Seventy-five percent of companies do not possess clear, ongoing oversight of their IT project portfolios, according to an AMR Research study. In this economy, where people continue to lose their jobs and capital funding is severely rationed, this lack of oversight seems criminal. Most CIOs continue to steer project funding ad hoc, project by project, with little thought for the entire investment picture. Perhaps they just don’t realize how powerful a tool portfolio management is and what a great payoff it provides for such little investment. Using the information in “Portfolio Management: How to Do It Right” (Page 56), I’ve sketched out a little business plan that I hope will make the case for portfolio management.
Benefits to the Organization
1. Fairer decisions about funding. Both initial project approval and ongoing management are based on a holistic view of total investments prioritized by relative benefit to the enterprise?not on a project sponsor’s political muscle.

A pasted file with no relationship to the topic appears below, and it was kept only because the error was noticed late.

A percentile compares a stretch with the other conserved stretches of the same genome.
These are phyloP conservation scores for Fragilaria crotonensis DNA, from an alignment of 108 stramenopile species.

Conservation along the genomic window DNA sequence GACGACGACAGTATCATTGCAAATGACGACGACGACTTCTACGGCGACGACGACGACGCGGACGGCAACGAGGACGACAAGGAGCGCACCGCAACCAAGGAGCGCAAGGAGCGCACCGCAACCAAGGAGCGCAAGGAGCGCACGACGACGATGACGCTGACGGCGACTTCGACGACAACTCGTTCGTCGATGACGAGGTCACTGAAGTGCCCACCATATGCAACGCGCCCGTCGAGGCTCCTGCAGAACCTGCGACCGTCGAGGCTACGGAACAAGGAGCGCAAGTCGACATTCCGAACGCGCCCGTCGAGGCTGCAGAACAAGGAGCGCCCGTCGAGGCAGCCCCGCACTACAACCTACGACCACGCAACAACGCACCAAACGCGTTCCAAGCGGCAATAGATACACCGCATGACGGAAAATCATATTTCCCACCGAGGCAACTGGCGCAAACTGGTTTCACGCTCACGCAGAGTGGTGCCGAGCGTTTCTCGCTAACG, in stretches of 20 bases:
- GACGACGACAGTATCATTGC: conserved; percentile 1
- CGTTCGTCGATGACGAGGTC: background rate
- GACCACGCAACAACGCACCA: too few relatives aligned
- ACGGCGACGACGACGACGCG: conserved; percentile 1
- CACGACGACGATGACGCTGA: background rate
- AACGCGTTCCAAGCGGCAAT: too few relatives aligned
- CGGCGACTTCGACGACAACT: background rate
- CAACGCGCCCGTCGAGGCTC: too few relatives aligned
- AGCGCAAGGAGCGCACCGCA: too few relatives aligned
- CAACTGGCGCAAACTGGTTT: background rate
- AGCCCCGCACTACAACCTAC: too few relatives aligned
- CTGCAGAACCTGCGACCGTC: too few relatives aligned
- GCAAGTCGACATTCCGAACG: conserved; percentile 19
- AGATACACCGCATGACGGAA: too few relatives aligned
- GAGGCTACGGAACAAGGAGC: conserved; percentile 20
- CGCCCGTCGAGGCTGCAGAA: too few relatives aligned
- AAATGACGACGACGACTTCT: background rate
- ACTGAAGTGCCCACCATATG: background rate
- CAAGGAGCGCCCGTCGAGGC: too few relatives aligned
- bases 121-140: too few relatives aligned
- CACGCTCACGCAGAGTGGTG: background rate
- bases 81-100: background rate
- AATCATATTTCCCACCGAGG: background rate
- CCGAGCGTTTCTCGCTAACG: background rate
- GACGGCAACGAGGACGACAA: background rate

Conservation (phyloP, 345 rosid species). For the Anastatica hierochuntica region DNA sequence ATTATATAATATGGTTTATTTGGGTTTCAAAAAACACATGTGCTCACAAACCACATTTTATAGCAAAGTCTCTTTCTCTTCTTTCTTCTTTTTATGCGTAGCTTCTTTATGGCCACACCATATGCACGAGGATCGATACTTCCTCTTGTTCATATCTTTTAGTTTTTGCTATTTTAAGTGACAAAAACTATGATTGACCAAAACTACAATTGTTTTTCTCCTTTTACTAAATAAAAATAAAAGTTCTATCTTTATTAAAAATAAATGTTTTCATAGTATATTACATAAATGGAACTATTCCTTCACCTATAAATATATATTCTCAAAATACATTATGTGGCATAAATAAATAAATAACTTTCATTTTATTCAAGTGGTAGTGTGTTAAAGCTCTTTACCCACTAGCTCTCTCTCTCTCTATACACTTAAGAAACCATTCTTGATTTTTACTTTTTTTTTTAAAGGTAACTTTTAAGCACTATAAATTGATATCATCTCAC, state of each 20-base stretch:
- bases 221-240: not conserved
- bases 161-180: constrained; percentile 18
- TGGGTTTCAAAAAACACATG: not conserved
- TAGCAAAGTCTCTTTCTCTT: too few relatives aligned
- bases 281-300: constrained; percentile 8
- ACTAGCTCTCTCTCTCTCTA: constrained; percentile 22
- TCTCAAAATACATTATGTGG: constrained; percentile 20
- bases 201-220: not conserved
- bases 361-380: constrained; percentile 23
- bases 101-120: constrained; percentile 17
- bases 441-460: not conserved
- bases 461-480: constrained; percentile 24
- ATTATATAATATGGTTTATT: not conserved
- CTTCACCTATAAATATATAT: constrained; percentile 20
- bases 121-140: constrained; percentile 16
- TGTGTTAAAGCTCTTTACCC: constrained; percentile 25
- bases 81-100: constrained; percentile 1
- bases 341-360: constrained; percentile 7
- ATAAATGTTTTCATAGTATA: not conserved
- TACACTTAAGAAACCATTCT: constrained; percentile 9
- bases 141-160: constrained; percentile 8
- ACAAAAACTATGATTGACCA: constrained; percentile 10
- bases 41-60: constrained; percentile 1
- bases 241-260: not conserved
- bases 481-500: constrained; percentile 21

2. Optimal mix of investment risk and reward. Portfolio management facilitates the balance of riskier, higher-reward projects versus safer, lower-reward ones because it categorizes, prioritizes and monitors new and ongoing investments.
3. Better communication between IS and business leaders. Portfolio management gives IT and business leaders a common language and platform for communication because it is a financial model.
4. Greater understanding and cooperation over funding allocation. Everybody sees where the dollars are flowing and why.
5. Greater business accountability for investments. Portfolio management can be used to assign responsibility to appropriate leaders.
6. Strengthened alignment between IS and the business. Portfolio management dictates that technology investments map to corporate strategic objectives. Misaligned projects surface quickly.
7. More efficient use of human resources. The number of IT staff and managers allocated to various projects becomes more visible and comparable.
8. Fewer redundant and overlapping projects. The portfolio view exposes redundancy.
Costs in Time and Resources
1. The time necessary to take inventory of all ongoing and proposed projects, sort them into categories and populate the portfolio.
2. Cost to develop or purchase a portfolio management tool.
Hopefully this brief business case will wake up a few people at those 75 percent of companies that are missing out on this very powerful tool. But I have my doubts; another study by Meta Group showed that only 16 percent of companies bother with business cases for their IT projects.